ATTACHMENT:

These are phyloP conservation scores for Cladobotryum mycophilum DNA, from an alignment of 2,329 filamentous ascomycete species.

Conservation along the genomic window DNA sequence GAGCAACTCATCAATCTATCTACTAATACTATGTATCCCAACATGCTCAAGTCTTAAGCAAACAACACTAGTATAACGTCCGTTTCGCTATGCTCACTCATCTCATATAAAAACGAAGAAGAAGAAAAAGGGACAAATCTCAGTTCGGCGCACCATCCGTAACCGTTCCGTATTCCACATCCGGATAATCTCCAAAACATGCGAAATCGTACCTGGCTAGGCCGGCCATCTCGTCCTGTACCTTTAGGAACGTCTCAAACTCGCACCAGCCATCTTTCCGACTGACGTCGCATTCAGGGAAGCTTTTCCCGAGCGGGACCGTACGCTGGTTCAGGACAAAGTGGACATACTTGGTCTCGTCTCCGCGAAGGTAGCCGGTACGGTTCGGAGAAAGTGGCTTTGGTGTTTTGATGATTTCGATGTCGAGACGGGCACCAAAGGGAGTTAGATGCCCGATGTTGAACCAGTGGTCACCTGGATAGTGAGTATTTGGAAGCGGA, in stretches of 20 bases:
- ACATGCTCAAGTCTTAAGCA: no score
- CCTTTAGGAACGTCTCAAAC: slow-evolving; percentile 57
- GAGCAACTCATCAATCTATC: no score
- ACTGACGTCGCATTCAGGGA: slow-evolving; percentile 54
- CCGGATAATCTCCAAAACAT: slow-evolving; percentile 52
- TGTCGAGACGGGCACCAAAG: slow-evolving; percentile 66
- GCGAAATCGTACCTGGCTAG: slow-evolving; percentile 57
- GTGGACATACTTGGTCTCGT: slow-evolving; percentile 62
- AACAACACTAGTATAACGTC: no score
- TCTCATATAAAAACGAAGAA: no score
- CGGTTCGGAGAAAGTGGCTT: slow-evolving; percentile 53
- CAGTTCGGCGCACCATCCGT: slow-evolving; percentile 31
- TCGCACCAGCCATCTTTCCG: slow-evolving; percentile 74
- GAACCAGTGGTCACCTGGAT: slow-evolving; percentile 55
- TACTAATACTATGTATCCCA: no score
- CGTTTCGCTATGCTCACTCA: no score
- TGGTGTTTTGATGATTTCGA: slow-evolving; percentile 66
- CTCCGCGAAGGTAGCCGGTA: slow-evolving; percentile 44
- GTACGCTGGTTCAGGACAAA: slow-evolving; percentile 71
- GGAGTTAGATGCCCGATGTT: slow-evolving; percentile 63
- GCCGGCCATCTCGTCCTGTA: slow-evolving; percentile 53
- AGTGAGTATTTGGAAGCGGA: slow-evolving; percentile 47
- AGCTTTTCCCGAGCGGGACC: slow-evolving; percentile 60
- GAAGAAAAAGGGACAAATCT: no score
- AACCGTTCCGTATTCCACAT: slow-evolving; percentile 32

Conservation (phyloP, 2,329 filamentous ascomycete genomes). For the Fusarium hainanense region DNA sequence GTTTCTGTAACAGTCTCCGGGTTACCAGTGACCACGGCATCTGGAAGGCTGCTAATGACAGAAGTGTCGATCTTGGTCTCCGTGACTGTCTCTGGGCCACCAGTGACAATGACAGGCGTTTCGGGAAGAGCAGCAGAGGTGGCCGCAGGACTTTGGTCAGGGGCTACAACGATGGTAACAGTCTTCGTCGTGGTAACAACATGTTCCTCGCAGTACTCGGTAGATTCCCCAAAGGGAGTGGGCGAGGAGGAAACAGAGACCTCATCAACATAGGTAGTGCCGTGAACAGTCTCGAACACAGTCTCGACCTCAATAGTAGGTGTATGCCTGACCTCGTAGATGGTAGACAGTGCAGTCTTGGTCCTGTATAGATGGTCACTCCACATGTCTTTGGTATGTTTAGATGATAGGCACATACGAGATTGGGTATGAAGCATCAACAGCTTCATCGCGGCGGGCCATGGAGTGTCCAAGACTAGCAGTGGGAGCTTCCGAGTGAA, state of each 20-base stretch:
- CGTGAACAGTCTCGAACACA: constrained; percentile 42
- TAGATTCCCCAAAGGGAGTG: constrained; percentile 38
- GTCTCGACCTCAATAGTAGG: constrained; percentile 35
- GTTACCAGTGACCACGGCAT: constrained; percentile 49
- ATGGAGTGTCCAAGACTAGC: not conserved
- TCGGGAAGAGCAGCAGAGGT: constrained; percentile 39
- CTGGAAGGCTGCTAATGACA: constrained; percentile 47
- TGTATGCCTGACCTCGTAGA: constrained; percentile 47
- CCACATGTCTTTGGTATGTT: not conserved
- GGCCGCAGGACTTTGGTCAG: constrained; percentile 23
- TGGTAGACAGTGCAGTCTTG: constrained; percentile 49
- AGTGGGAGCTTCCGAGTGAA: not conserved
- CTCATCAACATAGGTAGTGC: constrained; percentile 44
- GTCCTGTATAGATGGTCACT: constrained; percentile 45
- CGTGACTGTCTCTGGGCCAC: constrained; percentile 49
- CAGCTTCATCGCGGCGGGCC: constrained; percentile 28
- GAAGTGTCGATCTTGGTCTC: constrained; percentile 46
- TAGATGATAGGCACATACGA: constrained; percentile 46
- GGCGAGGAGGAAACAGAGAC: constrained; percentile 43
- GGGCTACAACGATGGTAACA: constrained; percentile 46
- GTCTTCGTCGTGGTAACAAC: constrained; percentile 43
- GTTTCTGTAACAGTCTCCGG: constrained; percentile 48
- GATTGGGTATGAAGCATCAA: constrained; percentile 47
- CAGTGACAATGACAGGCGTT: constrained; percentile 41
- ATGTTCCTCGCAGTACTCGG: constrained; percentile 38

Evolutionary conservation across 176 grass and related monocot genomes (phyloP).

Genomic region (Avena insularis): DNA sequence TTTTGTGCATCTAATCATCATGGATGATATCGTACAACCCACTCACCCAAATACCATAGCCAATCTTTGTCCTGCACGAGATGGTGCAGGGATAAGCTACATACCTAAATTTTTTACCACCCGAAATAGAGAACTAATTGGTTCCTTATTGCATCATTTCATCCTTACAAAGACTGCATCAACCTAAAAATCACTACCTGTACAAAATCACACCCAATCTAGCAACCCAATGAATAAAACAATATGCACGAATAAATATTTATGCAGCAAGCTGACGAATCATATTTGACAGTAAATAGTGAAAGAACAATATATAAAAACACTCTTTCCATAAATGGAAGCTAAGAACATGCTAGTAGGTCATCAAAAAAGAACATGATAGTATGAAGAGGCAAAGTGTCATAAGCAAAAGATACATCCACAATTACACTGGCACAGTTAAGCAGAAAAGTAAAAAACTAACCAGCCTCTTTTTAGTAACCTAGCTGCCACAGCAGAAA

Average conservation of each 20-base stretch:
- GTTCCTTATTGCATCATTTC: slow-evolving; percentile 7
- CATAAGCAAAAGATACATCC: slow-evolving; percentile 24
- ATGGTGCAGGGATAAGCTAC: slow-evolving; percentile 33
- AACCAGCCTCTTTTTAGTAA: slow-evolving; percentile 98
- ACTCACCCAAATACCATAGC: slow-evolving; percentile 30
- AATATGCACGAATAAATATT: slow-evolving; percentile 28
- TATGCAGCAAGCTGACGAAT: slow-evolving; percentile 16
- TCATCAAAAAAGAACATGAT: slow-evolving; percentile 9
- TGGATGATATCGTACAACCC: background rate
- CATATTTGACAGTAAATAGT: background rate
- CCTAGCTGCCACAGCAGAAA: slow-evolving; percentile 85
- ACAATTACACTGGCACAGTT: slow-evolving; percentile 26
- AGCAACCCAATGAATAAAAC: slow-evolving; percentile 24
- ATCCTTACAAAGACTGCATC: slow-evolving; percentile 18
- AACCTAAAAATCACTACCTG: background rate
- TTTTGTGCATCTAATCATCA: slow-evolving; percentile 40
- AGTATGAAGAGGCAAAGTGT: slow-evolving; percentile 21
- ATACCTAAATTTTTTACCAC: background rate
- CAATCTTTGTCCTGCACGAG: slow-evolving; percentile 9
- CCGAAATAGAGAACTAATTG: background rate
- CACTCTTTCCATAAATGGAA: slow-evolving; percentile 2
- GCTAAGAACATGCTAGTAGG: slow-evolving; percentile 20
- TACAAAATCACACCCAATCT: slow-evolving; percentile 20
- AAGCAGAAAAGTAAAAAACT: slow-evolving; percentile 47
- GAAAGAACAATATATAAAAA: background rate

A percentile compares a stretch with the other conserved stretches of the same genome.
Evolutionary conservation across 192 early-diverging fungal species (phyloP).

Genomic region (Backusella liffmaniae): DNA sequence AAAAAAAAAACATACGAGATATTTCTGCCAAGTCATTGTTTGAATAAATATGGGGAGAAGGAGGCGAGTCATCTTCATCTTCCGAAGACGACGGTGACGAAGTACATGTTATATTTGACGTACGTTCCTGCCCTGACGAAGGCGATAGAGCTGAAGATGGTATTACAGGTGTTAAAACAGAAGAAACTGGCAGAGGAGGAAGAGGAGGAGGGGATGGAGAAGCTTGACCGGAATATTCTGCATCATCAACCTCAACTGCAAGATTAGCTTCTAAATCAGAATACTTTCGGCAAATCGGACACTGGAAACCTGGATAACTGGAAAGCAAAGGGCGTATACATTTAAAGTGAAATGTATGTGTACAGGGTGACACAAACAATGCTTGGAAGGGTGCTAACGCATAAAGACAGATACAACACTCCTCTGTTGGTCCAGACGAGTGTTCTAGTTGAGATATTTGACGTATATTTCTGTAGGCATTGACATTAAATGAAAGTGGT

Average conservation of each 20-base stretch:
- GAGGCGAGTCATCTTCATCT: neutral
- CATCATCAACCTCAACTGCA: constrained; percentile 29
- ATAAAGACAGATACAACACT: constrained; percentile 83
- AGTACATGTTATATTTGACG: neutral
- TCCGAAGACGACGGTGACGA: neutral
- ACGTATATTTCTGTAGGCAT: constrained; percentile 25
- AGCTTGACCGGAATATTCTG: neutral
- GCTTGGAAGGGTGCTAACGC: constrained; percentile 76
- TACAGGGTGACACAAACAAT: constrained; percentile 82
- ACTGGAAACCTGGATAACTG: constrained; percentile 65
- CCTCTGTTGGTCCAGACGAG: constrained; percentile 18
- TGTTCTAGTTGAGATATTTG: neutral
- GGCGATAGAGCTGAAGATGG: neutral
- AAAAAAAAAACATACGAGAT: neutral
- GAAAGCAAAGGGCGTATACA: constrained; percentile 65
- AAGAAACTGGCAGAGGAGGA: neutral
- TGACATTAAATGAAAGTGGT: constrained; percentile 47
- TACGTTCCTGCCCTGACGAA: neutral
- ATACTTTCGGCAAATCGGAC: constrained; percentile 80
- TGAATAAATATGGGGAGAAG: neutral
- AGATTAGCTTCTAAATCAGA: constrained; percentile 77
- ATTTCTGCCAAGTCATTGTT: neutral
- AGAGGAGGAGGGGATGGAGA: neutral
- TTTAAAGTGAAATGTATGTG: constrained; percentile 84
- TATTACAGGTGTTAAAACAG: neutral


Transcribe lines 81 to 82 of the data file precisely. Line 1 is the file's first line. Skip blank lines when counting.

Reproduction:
- GAAAGAACAATATATAAAAA: background rate

A percentile compares a stretch with the other conserved stretches of the same genome.